FAIRHAVEN – Opponents of the town’s wind turbines are cautiously optimistic about the Board of Health’s decision Monday night asking the state Department of Environmental Protection to conduct a noise study.
The study has been widely regarded by turbine opponents as the first step in shutting down the machines since a similar study conducted in Falmouth last month found those turbines to be in violation of state noise laws. “I’m definitely encouraged and happy about the news,” said wind opponent Karen Isherwood, who lives within 1,500 feet of the turbines. “I thought it would take them longer to listen to us, so it’s quicker than I expected.”
Though she is happy the DEP was called in, Isherwood, a member of the turbine opposition group Windwise, said she wishes the town would have listened to concerns about the turbines’ health effects before construction began.
“I can’t say I’m completely happy with them because they ignored us when we told them this was going to happen,” Isherwood said. “I’m glad they’re calling the DEP, but it shouldn’t have gone this far to begin with.”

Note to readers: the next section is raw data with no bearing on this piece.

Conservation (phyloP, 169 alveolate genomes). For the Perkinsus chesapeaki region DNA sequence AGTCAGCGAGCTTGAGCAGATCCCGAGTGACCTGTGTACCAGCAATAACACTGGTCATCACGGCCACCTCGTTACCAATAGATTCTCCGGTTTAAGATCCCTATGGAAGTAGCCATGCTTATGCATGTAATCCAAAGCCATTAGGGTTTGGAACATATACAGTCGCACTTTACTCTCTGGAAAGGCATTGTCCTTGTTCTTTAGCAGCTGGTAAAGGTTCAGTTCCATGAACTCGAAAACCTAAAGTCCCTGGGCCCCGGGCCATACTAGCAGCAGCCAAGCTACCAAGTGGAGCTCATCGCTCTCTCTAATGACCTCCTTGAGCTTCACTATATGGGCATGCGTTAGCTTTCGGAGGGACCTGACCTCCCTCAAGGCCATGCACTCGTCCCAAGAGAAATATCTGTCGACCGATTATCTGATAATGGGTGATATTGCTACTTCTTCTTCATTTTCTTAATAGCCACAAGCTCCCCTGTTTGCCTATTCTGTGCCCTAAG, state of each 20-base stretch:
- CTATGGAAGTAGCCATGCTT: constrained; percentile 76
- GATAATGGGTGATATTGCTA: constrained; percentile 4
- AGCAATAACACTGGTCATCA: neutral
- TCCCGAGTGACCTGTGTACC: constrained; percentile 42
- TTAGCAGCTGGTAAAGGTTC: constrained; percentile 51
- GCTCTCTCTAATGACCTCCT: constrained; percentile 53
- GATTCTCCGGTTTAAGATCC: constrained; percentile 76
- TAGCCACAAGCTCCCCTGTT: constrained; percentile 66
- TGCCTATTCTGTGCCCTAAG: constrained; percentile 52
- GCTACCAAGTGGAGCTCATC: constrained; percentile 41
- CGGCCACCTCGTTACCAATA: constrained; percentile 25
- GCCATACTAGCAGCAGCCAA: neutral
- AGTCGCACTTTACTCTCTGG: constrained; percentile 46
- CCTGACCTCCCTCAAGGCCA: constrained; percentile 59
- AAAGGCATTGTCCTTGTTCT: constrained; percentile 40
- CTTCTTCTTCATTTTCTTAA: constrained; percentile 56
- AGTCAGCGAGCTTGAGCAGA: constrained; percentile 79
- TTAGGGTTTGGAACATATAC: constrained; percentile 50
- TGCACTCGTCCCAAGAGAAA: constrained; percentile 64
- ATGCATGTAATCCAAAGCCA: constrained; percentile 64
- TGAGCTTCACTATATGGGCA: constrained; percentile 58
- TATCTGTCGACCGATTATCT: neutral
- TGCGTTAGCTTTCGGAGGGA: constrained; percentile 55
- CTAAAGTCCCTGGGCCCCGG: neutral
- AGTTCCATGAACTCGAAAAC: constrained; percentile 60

Other members of Windwise are concerned that the DEP’s study would be biased by Gov. Deval Patrick’s strong support of clean energy.
“We welcome the state coming in but we don’t trust them to be honest because clean energy is the governor’s top priority,” Windwise member Kenneth Pottel said. “This agency is part of his government.”
Pottel said Windwise wants to hire an acoustician to conduct a separate study.
“We don’t want to completely rely on the state,” he said.
DEP spokesman Edmund Coletta said the department’s purpose was to “protect the environment and public health.” As of Tuesday afternoon, the DEP had not received an official request for a sound study, but Coletta said the town had been in contact with the department.
“We have asked that they supply us with detailed information on the nature of the health complaints, their location and the weather conditions at the time they were made,” he said. “We expect that information would be passed along shortly.”
Sumul Shah, the turbines’ developer, did not respond to requests for comment.
Windwise member John Methia said he was also concerned that a DEP study would not include the effects of shadow flicker or infrasound, sound that is lower in frequency than a human can hear.
“We want them to address the problems people are having with pressure headaches from infrasound and nausea from the shadow flicker,” Methia said, adding, “an audible sound study is also great and we’ll take what we can get from the state.”
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